As novel Coronavirus pandemic spreads across the globe, many organizations are asking their employees to work from home. Over the course of the past few days, the leading tech and media companies including Google, Twitter, Facebook, Amazon, and Microsoft notified their employees that they could work remotely. According to the public note issued by Microsoft, Seattle and Bay Area employees can work from home until March 25.
However, now it seems they have to extend the work from home period beyond March 25 as life came to a halt for the Bay Area residents due to lockdown prompted by the Coronavirus pandemic.
Google’s parent company Alphabet, on the other hand, has recommended that all employees in Europe, North America, Middle East, and Africa should work remotely. While Twitter has made it mandatory for its global teams to work from home. Facebook and Amazon also instructed their staffers to work from home if their jobs allow them to do so.
Remote Work Challenges
While many organizations have asked their personnel to work from home, it remains to be seen how managers will meet project goals when their teams are working from home. This fear stems from performance anxiety as a lot of superiors believe that without the physical presence of a team lead, productivity will slide.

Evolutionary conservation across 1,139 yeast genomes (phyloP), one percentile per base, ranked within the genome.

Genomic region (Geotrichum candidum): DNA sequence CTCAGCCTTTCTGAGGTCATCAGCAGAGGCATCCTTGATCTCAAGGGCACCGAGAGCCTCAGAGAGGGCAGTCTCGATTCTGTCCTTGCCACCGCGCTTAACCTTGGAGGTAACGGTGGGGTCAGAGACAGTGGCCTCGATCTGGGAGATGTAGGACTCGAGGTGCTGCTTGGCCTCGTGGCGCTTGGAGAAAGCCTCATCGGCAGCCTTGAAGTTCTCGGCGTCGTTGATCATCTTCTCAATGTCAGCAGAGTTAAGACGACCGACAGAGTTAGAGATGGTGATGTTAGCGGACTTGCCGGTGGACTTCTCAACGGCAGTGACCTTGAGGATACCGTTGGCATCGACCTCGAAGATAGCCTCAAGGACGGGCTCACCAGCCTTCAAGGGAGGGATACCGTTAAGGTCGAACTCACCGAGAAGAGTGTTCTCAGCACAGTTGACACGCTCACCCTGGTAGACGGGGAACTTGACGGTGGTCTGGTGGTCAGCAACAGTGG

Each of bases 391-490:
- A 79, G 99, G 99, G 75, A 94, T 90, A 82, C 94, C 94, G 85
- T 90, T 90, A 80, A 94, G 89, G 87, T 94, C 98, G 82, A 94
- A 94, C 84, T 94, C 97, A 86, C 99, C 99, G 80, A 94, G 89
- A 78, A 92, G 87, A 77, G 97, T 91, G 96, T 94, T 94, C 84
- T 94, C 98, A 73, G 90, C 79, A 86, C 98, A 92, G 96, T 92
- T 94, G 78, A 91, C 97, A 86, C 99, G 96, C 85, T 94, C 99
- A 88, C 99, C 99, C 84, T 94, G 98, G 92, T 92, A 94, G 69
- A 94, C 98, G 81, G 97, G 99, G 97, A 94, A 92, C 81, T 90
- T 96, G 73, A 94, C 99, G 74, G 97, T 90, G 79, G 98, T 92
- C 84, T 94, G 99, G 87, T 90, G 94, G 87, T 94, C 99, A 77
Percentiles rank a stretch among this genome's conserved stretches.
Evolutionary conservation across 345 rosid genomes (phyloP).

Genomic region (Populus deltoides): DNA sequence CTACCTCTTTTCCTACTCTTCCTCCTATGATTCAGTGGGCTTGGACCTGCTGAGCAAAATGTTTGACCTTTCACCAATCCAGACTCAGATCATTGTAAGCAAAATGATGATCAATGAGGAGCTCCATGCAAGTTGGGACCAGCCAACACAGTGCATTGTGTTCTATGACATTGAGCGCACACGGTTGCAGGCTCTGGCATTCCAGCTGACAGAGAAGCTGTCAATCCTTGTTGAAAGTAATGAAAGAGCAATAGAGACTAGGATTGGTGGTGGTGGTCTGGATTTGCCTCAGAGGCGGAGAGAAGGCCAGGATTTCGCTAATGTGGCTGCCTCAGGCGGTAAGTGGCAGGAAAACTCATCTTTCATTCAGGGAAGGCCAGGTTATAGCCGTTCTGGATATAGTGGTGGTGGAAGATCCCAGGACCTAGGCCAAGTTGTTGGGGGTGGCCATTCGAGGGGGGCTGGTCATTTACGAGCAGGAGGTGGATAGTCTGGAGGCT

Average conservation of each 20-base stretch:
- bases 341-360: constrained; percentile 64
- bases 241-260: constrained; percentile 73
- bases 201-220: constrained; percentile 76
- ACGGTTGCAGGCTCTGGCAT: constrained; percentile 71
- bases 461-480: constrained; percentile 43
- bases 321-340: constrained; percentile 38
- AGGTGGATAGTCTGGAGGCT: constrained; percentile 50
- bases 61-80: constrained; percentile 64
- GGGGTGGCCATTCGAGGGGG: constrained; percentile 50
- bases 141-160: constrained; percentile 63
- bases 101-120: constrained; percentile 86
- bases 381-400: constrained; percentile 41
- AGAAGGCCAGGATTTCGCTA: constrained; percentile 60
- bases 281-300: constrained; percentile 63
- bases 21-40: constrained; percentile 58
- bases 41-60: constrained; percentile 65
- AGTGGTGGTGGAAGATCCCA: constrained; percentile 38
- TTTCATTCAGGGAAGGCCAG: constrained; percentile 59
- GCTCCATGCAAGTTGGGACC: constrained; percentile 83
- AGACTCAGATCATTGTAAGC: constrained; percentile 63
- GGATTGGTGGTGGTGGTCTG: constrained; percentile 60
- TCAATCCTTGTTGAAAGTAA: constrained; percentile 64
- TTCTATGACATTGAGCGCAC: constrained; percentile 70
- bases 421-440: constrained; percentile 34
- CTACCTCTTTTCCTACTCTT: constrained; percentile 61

A few organizations might feel prepared for large scale remote work, but for others, it isn’t going to be a walk in the park as a slew of challenges await them on the road ahead.
“In a recent webinar snap poll, 91% of attending HR leaders (all in Asia/Pacific) indicated that they have implemented ‘work from home’ arrangements since the outbreak, but the biggest challenge stems from the lack of technology infrastructure and lack of comfort with new ways of working.”
The remote work debate isn’t new. But the outbreak of coronavirus has given this a new twist. A large number of executives and owners who were holding onto the traditional concept of a workflow are now being forced to manage their entire teams and operations from home. Here are some key reasons why managers prefer traditional workflow:
Lack of control
Lack of trust
Missed opportunities for collaboration
Repetitive tasks don’t get done
The Flip Side of the Coin
Shifting to ‘home office’ is the new norm. While a lot of executives aren’t too keen to embrace the remote structure, it isn’t that bad of an idea after all. Especially when you consider this series of surveys conducted by OWL Labs and ConnectSolutions have found the opposite is true.